Hardiness zone maps are not very detailed and do not accurately show hardiness zones in much of the West due to elevation and microclimate variations. The table below includes hardiness zones using the USDA temperature ranges but calculated with local weather data gathered from 1990 to 2019. Hardiness zones are included for most weather stations in Utah and for several stations in each of the surrounding states. The data was provided by Utah Climate Center at Utah State University and calculations were done by Gabrielle Harden, Forestry Extension. To find your zone, find a station near you that is similar in elevation and other factors. A station designation like Telluride 4WNW indicates that the station is located 4 miles west-northwest of Telluride, Colorado.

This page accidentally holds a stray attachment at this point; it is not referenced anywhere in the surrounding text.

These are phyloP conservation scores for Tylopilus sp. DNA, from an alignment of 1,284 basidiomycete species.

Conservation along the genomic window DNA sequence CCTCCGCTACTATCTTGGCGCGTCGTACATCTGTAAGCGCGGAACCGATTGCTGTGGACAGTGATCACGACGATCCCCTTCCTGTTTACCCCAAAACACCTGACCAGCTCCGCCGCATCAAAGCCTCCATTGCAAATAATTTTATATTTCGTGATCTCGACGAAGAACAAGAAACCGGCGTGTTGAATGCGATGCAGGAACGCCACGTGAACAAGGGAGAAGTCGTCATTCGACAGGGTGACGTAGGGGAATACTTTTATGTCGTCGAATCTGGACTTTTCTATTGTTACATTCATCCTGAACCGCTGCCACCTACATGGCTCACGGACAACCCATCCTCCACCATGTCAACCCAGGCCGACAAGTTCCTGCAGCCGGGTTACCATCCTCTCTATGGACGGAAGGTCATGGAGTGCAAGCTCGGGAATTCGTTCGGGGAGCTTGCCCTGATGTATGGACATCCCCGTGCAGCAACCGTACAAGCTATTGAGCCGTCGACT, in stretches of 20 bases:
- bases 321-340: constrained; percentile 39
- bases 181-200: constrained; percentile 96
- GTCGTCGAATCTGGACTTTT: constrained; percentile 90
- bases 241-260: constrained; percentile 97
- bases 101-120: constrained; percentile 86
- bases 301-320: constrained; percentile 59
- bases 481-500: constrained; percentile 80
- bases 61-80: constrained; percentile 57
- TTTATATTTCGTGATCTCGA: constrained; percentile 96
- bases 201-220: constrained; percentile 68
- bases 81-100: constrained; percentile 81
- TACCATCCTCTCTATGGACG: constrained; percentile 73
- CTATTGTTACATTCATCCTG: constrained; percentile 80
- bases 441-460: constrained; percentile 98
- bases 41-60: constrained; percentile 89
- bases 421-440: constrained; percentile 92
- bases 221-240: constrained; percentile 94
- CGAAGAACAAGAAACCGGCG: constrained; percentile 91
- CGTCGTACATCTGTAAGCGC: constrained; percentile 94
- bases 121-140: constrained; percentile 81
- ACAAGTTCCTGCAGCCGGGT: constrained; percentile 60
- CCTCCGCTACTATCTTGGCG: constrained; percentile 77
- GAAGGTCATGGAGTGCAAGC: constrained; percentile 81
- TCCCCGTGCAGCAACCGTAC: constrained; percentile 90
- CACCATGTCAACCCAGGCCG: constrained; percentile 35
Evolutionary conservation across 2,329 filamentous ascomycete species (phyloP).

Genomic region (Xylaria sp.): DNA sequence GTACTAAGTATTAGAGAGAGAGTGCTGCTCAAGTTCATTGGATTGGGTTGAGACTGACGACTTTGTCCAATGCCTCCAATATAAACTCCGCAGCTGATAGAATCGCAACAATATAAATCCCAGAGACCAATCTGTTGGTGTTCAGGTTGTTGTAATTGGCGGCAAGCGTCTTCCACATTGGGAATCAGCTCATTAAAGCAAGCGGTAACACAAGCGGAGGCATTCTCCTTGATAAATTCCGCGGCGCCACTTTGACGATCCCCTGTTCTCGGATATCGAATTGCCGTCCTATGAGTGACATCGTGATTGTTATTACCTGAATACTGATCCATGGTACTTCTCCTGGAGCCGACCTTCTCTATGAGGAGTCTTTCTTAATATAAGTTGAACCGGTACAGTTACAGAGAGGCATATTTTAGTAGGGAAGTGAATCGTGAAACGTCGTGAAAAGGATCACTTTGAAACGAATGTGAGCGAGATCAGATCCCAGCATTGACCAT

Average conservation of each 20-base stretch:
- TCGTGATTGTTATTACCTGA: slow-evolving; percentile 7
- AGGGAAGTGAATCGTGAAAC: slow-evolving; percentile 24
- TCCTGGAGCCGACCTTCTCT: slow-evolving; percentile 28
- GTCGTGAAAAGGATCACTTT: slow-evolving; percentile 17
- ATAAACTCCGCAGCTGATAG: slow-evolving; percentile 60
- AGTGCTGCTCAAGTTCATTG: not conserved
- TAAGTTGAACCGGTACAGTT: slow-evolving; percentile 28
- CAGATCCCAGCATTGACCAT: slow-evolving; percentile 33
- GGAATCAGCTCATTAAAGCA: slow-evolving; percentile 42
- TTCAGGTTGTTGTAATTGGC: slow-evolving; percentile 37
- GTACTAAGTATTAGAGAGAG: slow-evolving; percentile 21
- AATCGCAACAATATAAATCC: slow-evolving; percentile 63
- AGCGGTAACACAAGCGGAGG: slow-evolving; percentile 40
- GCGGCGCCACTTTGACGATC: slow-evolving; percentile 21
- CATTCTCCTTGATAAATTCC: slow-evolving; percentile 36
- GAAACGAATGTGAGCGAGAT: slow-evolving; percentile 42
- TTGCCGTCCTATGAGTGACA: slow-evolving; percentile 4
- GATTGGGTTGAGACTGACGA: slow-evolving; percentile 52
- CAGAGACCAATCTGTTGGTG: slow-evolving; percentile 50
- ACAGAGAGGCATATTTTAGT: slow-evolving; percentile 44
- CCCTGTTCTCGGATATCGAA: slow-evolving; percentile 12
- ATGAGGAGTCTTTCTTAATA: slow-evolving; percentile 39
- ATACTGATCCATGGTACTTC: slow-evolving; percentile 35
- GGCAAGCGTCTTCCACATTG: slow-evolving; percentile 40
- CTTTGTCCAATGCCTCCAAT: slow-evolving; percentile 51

Though this table gives more detailed coverage, these zones should be used with caution. Slight differences between weather station conditions and your site could mean large differences in the hardiness zone value. Also, these are means rather than absolute minimums, so if your area occasionally gets much colder than the mean temperature in the table then you might consider going with a lower hardiness zone. These averages may vary from those in the official USDA map due to the difference in time periods for used data (1990 to 2019 vs 1976 to 2005). Cache County in Utah, for example, shows mostly at zone 5b on the map but the figures below for Cache County are mostly zone 4b. When in doubt, or if you are worried about losing a plant, use a more conservative zone value (lower zone number)
Zone temperature designations were determined using the USDA Plant Hardiness Zone Map.